The protection of intellectual property has become an increasing concern among businesses throughout the world. After all, gaining a technological edge is often the key to gaining the competitive edge in the market place. That is why national governments, the World Trade Organization, and the United Nations have all put effort in to creating laws, regulations, and guidelines to protect intellectual property.
When people think about intellectual property, they tend to think of things such as television shows, music, films, and video games. They are also inclined to believe that most intellectual property theft occurs through bootlegging and Internet piracy. However, there is another type of intellectual property theft that predates our technological age by centuries, yet continues to threaten firms everywhere.
Industrial espionage is the theft, copying or unauthorized reproduction of confidential trade secrets for use by a business competitor. Sometimes it is perpetrated by competing corporations; however, in many instances a national government conducts or facilitates the act. During the 1980s and early 1990s, there was much made in the popular media about the appropriation of American technology by East Asian competitors such as Japan. Today, such accusations are more likely to be leveled against China, and with good reason. The Chinese government and its firms are some of the most active players in global industrial espionage. However, in the past China was much more likely to be the victim of this type of crime, rather than the perpetrator. Indeed, industrial espionage in a tactic that goes back centuries if not millennia.
In the 6th century, the Emperor of the Byzantine Emperor Justinian I dispatched Christian monks to China in order to undermine its monopoly on the production of silk. Years later, the monks returned to the Empire bearing silkworm eggs, Mulberry Bush seeds, and the knowledge to produce silk. This industrial theft was a boon for the West, even though it significantly damaged the economies of China and Persia.
In the centuries following the Renaissance, European powers began to recognize that technology could give them an economic advantage over their rivals. Soon after conquering the Aztecs, the Spanish were able to set up a profitable chocolate trading operation, going to great lengths to keep knowledge of the product as secret as possible. However, the Spanish monopoly over this industry did not last long. An Italian explorer managed to discover Spain’s secret cocoa plantations while on a trip to the New World. Upon his return to Italy, he circulated the recipe in his home country, which quickly spread throughout Europe.
During the Age of Exploration, the nations of Europe spent a lot of time and money charting the globe and securing trade routes to East Asia. One of the most sought-after items was Chinese porcelain, an easily breakable good that did not hold up well during long and bumpy sea voyages. There was a lot of effort put into replicating the Chinese art of porcelain making, yet most attempts proved unsuccessful. However, in the 18th century, a Jesuit priest named Francis Xavier d’ Entrecolles managed to infiltrate a center of porcelain manufacture in China. With meticulous precision, he recorded what he saw and passed secret letters detailing the process back to his home country of France. Using these instructions, French craftsmen were able to successfully reproduce the coveted good, undermining China’s monopoly on this profitable trade.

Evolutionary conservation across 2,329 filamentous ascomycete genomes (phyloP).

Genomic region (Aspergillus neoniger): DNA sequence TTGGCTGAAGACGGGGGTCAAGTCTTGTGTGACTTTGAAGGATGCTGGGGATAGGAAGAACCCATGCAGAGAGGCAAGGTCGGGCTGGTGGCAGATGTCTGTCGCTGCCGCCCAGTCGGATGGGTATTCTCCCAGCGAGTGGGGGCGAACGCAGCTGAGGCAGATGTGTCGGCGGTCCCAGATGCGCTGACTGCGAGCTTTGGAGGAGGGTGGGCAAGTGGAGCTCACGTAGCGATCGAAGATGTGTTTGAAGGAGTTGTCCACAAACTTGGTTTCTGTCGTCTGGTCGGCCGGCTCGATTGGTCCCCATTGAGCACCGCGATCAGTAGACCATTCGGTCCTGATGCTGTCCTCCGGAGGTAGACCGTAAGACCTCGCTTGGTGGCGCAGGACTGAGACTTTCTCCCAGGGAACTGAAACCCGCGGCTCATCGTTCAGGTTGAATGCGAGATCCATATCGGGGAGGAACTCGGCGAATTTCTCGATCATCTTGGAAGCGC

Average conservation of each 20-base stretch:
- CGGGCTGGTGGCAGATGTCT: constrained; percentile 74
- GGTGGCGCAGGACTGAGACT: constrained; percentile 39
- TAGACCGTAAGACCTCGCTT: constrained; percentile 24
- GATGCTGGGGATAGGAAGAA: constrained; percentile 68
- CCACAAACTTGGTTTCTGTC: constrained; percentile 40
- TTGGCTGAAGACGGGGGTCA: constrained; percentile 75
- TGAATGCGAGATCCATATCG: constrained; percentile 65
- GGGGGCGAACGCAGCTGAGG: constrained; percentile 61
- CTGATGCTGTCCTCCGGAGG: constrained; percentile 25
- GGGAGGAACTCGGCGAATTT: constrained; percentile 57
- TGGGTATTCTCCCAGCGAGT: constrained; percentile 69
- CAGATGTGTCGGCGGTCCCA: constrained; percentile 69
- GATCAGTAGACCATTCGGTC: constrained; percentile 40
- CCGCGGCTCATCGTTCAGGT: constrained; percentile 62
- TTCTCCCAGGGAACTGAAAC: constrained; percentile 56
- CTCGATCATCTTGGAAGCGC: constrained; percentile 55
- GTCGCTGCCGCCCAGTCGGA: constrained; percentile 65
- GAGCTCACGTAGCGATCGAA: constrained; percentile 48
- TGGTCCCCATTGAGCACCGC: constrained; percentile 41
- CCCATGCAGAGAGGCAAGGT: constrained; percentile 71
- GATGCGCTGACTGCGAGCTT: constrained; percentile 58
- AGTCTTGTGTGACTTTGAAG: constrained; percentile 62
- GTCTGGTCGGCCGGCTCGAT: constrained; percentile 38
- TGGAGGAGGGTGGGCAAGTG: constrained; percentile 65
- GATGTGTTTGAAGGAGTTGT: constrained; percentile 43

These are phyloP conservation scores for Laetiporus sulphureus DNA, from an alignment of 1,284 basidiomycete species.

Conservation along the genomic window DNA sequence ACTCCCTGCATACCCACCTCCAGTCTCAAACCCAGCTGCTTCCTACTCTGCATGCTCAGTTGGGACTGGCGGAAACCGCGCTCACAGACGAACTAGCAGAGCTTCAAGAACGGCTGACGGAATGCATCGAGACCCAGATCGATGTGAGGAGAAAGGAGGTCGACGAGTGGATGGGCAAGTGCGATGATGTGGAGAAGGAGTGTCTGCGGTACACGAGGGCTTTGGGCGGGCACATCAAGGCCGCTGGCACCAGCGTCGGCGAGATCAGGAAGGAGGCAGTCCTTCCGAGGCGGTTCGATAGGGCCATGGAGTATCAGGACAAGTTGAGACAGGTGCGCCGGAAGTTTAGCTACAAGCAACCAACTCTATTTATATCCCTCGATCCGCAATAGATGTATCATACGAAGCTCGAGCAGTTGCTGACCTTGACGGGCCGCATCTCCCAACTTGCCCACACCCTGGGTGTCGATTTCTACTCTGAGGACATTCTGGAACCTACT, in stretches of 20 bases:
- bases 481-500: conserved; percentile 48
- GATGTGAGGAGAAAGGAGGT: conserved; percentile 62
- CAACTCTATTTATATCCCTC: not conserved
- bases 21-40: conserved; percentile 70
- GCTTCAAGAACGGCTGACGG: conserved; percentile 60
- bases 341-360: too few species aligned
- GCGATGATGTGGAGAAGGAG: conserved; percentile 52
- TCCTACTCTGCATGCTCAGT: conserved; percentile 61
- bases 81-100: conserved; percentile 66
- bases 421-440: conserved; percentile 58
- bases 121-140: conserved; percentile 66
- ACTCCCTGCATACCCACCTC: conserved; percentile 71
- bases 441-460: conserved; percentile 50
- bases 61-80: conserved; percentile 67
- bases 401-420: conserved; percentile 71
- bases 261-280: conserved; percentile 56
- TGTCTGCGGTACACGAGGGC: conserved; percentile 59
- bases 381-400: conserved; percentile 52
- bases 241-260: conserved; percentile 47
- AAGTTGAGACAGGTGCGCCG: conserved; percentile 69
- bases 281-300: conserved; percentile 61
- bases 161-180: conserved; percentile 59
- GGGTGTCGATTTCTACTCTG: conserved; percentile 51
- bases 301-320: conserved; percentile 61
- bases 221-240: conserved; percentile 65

However, this was not to be France’s only attempt at industrial espionage. The country continued to wage an intelligence effort against its rival England for much of the 18th and 19th century. The French government deliberately sought out and recruited British glassmakers, shipwrights, and metal artists in order to harness their expertise. Even so, England could not complain too much about France’s intrigues. After all, the British East India Company waged an industrial espionage campaign of its own, stealing tea from China for cultivation in India. Nevertheless, the Europeans were not the only nations to engage in the theft of trade secrets.
Samuel Slater was born in England in the 18th century and, while still young, managed to secure employment in one of the most advanced textile mills in the country. When he later immigrated to America in 1789, he brought with him extensive knowledge on the mass production of textiles. Slater opened many advanced mills in the United States, becoming a business mogul and a self-made millionaire. Reviled in his home country, Slater was lauded in the United States for helping the young nation gain a competitive edge over the technologically superior United Kingdom.
Approximately one century later, Great Britain again became the victim of industrial espionage. Alfred Krupp, a 19th-century German industrialist, established a network of spies to protect his company’s trade secrets while simultaneously gaining intelligence on his competitors. In the process, he managed to gain extensive knowledge of Britain’s steelmaking techniques. Krupp used this information to improve his operations and become one of the leading businessmen in Germany. In fact, his success was pivotal to the development of Germany’s industrial heartland, the Ruhr Valley.
Industrial espionage persisted into the 20th century, through the Cold War, and continues to be a threat into the present-day. Luckily, modern firms have tools to protect themselves that businesses in the past often lacked. Patents, international agreements, and legislation protecting trade secrets help businesses guard their hard-earned intellectual property. However, industrial espionage has been a threat for centuries and will likely continue to be a threat for centuries more. That is why, despite modern legislation and legal protections, firms should continue to remain vigilant against this ever-present threat.